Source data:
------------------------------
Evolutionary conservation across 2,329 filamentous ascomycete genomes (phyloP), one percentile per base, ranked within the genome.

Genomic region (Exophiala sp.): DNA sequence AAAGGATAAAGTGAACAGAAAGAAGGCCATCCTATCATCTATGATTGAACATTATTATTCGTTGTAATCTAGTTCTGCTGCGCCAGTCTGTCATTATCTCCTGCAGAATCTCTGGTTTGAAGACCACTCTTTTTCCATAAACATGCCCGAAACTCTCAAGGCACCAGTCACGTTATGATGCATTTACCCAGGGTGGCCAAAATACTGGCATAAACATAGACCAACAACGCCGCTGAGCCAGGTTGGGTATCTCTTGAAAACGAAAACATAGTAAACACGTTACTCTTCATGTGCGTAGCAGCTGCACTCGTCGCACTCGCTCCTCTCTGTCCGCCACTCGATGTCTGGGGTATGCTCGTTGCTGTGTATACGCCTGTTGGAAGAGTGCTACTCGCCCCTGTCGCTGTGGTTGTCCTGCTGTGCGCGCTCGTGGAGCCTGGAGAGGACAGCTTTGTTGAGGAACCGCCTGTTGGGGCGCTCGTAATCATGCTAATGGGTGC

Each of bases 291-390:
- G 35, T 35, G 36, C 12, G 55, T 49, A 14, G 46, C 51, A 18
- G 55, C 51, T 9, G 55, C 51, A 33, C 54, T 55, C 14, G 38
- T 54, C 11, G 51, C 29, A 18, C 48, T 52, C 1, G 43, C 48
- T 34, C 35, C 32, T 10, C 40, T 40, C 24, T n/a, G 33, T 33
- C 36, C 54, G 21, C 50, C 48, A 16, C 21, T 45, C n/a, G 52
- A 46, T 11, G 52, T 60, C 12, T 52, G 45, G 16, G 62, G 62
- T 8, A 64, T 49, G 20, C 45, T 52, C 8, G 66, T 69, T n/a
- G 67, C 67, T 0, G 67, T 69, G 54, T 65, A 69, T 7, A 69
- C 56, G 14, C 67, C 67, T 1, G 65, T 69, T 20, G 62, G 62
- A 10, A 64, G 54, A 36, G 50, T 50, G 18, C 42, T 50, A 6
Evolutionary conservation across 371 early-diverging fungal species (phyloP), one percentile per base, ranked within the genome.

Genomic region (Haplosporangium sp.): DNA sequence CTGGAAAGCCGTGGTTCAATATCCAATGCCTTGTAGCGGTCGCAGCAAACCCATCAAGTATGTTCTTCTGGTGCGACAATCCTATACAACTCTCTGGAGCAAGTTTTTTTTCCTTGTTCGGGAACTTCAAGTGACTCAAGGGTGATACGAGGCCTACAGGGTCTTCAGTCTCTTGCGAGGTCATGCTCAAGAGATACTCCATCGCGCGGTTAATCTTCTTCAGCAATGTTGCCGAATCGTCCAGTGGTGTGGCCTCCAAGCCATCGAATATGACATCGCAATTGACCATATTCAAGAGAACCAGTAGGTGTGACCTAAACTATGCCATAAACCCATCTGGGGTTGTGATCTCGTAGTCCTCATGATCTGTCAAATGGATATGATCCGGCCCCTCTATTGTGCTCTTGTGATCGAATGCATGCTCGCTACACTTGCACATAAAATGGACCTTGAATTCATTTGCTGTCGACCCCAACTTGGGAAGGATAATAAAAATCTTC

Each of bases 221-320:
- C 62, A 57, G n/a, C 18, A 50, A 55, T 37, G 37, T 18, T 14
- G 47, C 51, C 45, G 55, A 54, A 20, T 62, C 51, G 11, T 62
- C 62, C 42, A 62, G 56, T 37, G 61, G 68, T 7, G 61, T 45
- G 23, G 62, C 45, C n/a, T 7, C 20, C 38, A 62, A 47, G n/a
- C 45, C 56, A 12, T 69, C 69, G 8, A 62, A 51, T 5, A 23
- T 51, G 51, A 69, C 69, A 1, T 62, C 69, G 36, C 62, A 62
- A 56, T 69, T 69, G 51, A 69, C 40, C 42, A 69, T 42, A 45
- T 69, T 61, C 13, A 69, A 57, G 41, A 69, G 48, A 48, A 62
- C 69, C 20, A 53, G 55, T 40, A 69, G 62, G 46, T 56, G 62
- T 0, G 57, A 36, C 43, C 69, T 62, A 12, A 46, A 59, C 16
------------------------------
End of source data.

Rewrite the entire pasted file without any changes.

Evolutionary conservation across 2,329 filamentous ascomycete genomes (phyloP), one percentile per base, ranked within the genome.

Genomic region (Exophiala sp.): DNA sequence AAAGGATAAAGTGAACAGAAAGAAGGCCATCCTATCATCTATGATTGAACATTATTATTCGTTGTAATCTAGTTCTGCTGCGCCAGTCTGTCATTATCTCCTGCAGAATCTCTGGTTTGAAGACCACTCTTTTTCCATAAACATGCCCGAAACTCTCAAGGCACCAGTCACGTTATGATGCATTTACCCAGGGTGGCCAAAATACTGGCATAAACATAGACCAACAACGCCGCTGAGCCAGGTTGGGTATCTCTTGAAAACGAAAACATAGTAAACACGTTACTCTTCATGTGCGTAGCAGCTGCACTCGTCGCACTCGCTCCTCTCTGTCCGCCACTCGATGTCTGGGGTATGCTCGTTGCTGTGTATACGCCTGTTGGAAGAGTGCTACTCGCCCCTGTCGCTGTGGTTGTCCTGCTGTGCGCGCTCGTGGAGCCTGGAGAGGACAGCTTTGTTGAGGAACCGCCTGTTGGGGCGCTCGTAATCATGCTAATGGGTGC

Each of bases 291-390:
- G 35, T 35, G 36, C 12, G 55, T 49, A 14, G 46, C 51, A 18
- G 55, C 51, T 9, G 55, C 51, A 33, C 54, T 55, C 14, G 38
- T 54, C 11, G 51, C 29, A 18, C 48, T 52, C 1, G 43, C 48
- T 34, C 35, C 32, T 10, C 40, T 40, C 24, T n/a, G 33, T 33
- C 36, C 54, G 21, C 50, C 48, A 16, C 21, T 45, C n/a, G 52
- A 46, T 11, G 52, T 60, C 12, T 52, G 45, G 16, G 62, G 62
- T 8, A 64, T 49, G 20, C 45, T 52, C 8, G 66, T 69, T n/a
- G 67, C 67, T 0, G 67, T 69, G 54, T 65, A 69, T 7, A 69
- C 56, G 14, C 67, C 67, T 1, G 65, T 69, T 20, G 62, G 62
- A 10, A 64, G 54, A 36, G 50, T 50, G 18, C 42, T 50, A 6
Evolutionary conservation across 371 early-diverging fungal species (phyloP), one percentile per base, ranked within the genome.

Genomic region (Haplosporangium sp.): DNA sequence CTGGAAAGCCGTGGTTCAATATCCAATGCCTTGTAGCGGTCGCAGCAAACCCATCAAGTATGTTCTTCTGGTGCGACAATCCTATACAACTCTCTGGAGCAAGTTTTTTTTCCTTGTTCGGGAACTTCAAGTGACTCAAGGGTGATACGAGGCCTACAGGGTCTTCAGTCTCTTGCGAGGTCATGCTCAAGAGATACTCCATCGCGCGGTTAATCTTCTTCAGCAATGTTGCCGAATCGTCCAGTGGTGTGGCCTCCAAGCCATCGAATATGACATCGCAATTGACCATATTCAAGAGAACCAGTAGGTGTGACCTAAACTATGCCATAAACCCATCTGGGGTTGTGATCTCGTAGTCCTCATGATCTGTCAAATGGATATGATCCGGCCCCTCTATTGTGCTCTTGTGATCGAATGCATGCTCGCTACACTTGCACATAAAATGGACCTTGAATTCATTTGCTGTCGACCCCAACTTGGGAAGGATAATAAAAATCTTC

Each of bases 221-320:
- C 62, A 57, G n/a, C 18, A 50, A 55, T 37, G 37, T 18, T 14
- G 47, C 51, C 45, G 55, A 54, A 20, T 62, C 51, G 11, T 62
- C 62, C 42, A 62, G 56, T 37, G 61, G 68, T 7, G 61, T 45
- G 23, G 62, C 45, C n/a, T 7, C 20, C 38, A 62, A 47, G n/a
- C 45, C 56, A 12, T 69, C 69, G 8, A 62, A 51, T 5, A 23
- T 51, G 51, A 69, C 69, A 1, T 62, C 69, G 36, C 62, A 62
- A 56, T 69, T 69, G 51, A 69, C 40, C 42, A 69, T 42, A 45
- T 69, T 61, C 13, A 69, A 57, G 41, A 69, G 48, A 48, A 62
- C 69, C 20, A 53, G 55, T 40, A 69, G 62, G 46, T 56, G 62
- T 0, G 57, A 36, C 43, C 69, T 62, A 12, A 46, A 59, C 16